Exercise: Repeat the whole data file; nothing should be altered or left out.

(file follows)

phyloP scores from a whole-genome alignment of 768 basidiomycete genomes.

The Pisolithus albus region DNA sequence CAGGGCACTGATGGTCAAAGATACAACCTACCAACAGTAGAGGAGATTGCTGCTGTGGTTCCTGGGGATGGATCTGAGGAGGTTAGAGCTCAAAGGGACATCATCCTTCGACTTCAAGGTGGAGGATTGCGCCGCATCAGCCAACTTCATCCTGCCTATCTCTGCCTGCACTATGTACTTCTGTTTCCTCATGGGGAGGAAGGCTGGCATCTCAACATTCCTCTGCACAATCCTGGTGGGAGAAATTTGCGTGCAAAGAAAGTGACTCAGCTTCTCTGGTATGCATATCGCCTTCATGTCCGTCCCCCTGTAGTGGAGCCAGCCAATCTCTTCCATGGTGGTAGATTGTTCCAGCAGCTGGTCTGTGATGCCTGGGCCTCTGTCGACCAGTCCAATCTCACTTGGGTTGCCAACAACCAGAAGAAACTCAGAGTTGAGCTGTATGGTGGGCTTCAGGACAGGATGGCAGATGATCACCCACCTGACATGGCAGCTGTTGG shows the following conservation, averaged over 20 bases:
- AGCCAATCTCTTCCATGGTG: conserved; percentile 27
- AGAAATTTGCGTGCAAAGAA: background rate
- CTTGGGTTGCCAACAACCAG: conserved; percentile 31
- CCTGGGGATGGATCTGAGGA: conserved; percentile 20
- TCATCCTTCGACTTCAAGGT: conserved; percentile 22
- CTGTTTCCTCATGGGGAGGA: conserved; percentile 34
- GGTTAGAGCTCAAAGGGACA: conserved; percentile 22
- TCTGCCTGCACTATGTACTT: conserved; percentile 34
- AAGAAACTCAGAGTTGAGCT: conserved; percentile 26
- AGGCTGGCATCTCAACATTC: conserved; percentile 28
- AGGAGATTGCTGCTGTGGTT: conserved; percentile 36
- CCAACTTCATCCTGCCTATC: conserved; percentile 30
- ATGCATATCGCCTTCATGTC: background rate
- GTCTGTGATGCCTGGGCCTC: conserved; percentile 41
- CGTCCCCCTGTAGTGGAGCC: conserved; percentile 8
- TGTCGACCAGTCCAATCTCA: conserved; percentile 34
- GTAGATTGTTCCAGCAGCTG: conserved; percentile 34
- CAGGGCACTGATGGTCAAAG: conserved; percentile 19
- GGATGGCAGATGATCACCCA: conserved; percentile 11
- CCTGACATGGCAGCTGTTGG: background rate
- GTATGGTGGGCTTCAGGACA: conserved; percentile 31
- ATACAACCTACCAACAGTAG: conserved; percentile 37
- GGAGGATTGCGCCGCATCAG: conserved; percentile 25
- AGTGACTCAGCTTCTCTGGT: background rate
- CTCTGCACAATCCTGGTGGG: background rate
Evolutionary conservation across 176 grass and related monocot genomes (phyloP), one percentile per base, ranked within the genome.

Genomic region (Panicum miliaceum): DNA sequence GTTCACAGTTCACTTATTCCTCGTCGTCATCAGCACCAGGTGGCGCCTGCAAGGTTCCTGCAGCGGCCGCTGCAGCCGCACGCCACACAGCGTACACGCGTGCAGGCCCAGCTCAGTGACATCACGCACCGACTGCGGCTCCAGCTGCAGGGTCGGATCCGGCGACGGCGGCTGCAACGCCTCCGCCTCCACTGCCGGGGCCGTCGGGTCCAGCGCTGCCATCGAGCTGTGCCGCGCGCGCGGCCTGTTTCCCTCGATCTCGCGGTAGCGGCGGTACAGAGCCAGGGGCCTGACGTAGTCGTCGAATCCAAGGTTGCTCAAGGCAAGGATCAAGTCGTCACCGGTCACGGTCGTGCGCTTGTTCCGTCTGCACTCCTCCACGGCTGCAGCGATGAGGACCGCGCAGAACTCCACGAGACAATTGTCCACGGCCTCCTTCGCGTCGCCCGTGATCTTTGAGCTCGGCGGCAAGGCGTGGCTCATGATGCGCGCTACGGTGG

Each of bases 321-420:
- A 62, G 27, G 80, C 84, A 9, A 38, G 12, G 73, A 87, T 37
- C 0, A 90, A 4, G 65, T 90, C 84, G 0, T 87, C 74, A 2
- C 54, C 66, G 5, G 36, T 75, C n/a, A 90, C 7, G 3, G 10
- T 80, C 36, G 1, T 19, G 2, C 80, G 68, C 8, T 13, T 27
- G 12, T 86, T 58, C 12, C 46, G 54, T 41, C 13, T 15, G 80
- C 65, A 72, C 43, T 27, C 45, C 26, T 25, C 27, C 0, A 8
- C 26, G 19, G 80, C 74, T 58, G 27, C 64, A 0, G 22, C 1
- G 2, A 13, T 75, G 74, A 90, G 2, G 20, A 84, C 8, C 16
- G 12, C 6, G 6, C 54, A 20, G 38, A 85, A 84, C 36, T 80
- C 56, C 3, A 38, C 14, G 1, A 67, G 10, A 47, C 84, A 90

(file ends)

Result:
phyloP scores from a whole-genome alignment of 768 basidiomycete genomes.

The Pisolithus albus region DNA sequence CAGGGCACTGATGGTCAAAGATACAACCTACCAACAGTAGAGGAGATTGCTGCTGTGGTTCCTGGGGATGGATCTGAGGAGGTTAGAGCTCAAAGGGACATCATCCTTCGACTTCAAGGTGGAGGATTGCGCCGCATCAGCCAACTTCATCCTGCCTATCTCTGCCTGCACTATGTACTTCTGTTTCCTCATGGGGAGGAAGGCTGGCATCTCAACATTCCTCTGCACAATCCTGGTGGGAGAAATTTGCGTGCAAAGAAAGTGACTCAGCTTCTCTGGTATGCATATCGCCTTCATGTCCGTCCCCCTGTAGTGGAGCCAGCCAATCTCTTCCATGGTGGTAGATTGTTCCAGCAGCTGGTCTGTGATGCCTGGGCCTCTGTCGACCAGTCCAATCTCACTTGGGTTGCCAACAACCAGAAGAAACTCAGAGTTGAGCTGTATGGTGGGCTTCAGGACAGGATGGCAGATGATCACCCACCTGACATGGCAGCTGTTGG shows the following conservation, averaged over 20 bases:
- AGCCAATCTCTTCCATGGTG: conserved; percentile 27
- AGAAATTTGCGTGCAAAGAA: background rate
- CTTGGGTTGCCAACAACCAG: conserved; percentile 31
- CCTGGGGATGGATCTGAGGA: conserved; percentile 20
- TCATCCTTCGACTTCAAGGT: conserved; percentile 22
- CTGTTTCCTCATGGGGAGGA: conserved; percentile 34
- GGTTAGAGCTCAAAGGGACA: conserved; percentile 22
- TCTGCCTGCACTATGTACTT: conserved; percentile 34
- AAGAAACTCAGAGTTGAGCT: conserved; percentile 26
- AGGCTGGCATCTCAACATTC: conserved; percentile 28
- AGGAGATTGCTGCTGTGGTT: conserved; percentile 36
- CCAACTTCATCCTGCCTATC: conserved; percentile 30
- ATGCATATCGCCTTCATGTC: background rate
- GTCTGTGATGCCTGGGCCTC: conserved; percentile 41
- CGTCCCCCTGTAGTGGAGCC: conserved; percentile 8
- TGTCGACCAGTCCAATCTCA: conserved; percentile 34
- GTAGATTGTTCCAGCAGCTG: conserved; percentile 34
- CAGGGCACTGATGGTCAAAG: conserved; percentile 19
- GGATGGCAGATGATCACCCA: conserved; percentile 11
- CCTGACATGGCAGCTGTTGG: background rate
- GTATGGTGGGCTTCAGGACA: conserved; percentile 31
- ATACAACCTACCAACAGTAG: conserved; percentile 37
- GGAGGATTGCGCCGCATCAG: conserved; percentile 25
- AGTGACTCAGCTTCTCTGGT: background rate
- CTCTGCACAATCCTGGTGGG: background rate
Evolutionary conservation across 176 grass and related monocot genomes (phyloP), one percentile per base, ranked within the genome.

Genomic region (Panicum miliaceum): DNA sequence GTTCACAGTTCACTTATTCCTCGTCGTCATCAGCACCAGGTGGCGCCTGCAAGGTTCCTGCAGCGGCCGCTGCAGCCGCACGCCACACAGCGTACACGCGTGCAGGCCCAGCTCAGTGACATCACGCACCGACTGCGGCTCCAGCTGCAGGGTCGGATCCGGCGACGGCGGCTGCAACGCCTCCGCCTCCACTGCCGGGGCCGTCGGGTCCAGCGCTGCCATCGAGCTGTGCCGCGCGCGCGGCCTGTTTCCCTCGATCTCGCGGTAGCGGCGGTACAGAGCCAGGGGCCTGACGTAGTCGTCGAATCCAAGGTTGCTCAAGGCAAGGATCAAGTCGTCACCGGTCACGGTCGTGCGCTTGTTCCGTCTGCACTCCTCCACGGCTGCAGCGATGAGGACCGCGCAGAACTCCACGAGACAATTGTCCACGGCCTCCTTCGCGTCGCCCGTGATCTTTGAGCTCGGCGGCAAGGCGTGGCTCATGATGCGCGCTACGGTGG

Each of bases 321-420:
- A 62, G 27, G 80, C 84, A 9, A 38, G 12, G 73, A 87, T 37
- C 0, A 90, A 4, G 65, T 90, C 84, G 0, T 87, C 74, A 2
- C 54, C 66, G 5, G 36, T 75, C n/a, A 90, C 7, G 3, G 10
- T 80, C 36, G 1, T 19, G 2, C 80, G 68, C 8, T 13, T 27
- G 12, T 86, T 58, C 12, C 46, G 54, T 41, C 13, T 15, G 80
- C 65, A 72, C 43, T 27, C 45, C 26, T 25, C 27, C 0, A 8
- C 26, G 19, G 80, C 74, T 58, G 27, C 64, A 0, G 22, C 1
- G 2, A 13, T 75, G 74, A 90, G 2, G 20, A 84, C 8, C 16
- G 12, C 6, G 6, C 54, A 20, G 38, A 85, A 84, C 36, T 80
- C 56, C 3, A 38, C 14, G 1, A 67, G 10, A 47, C 84, A 90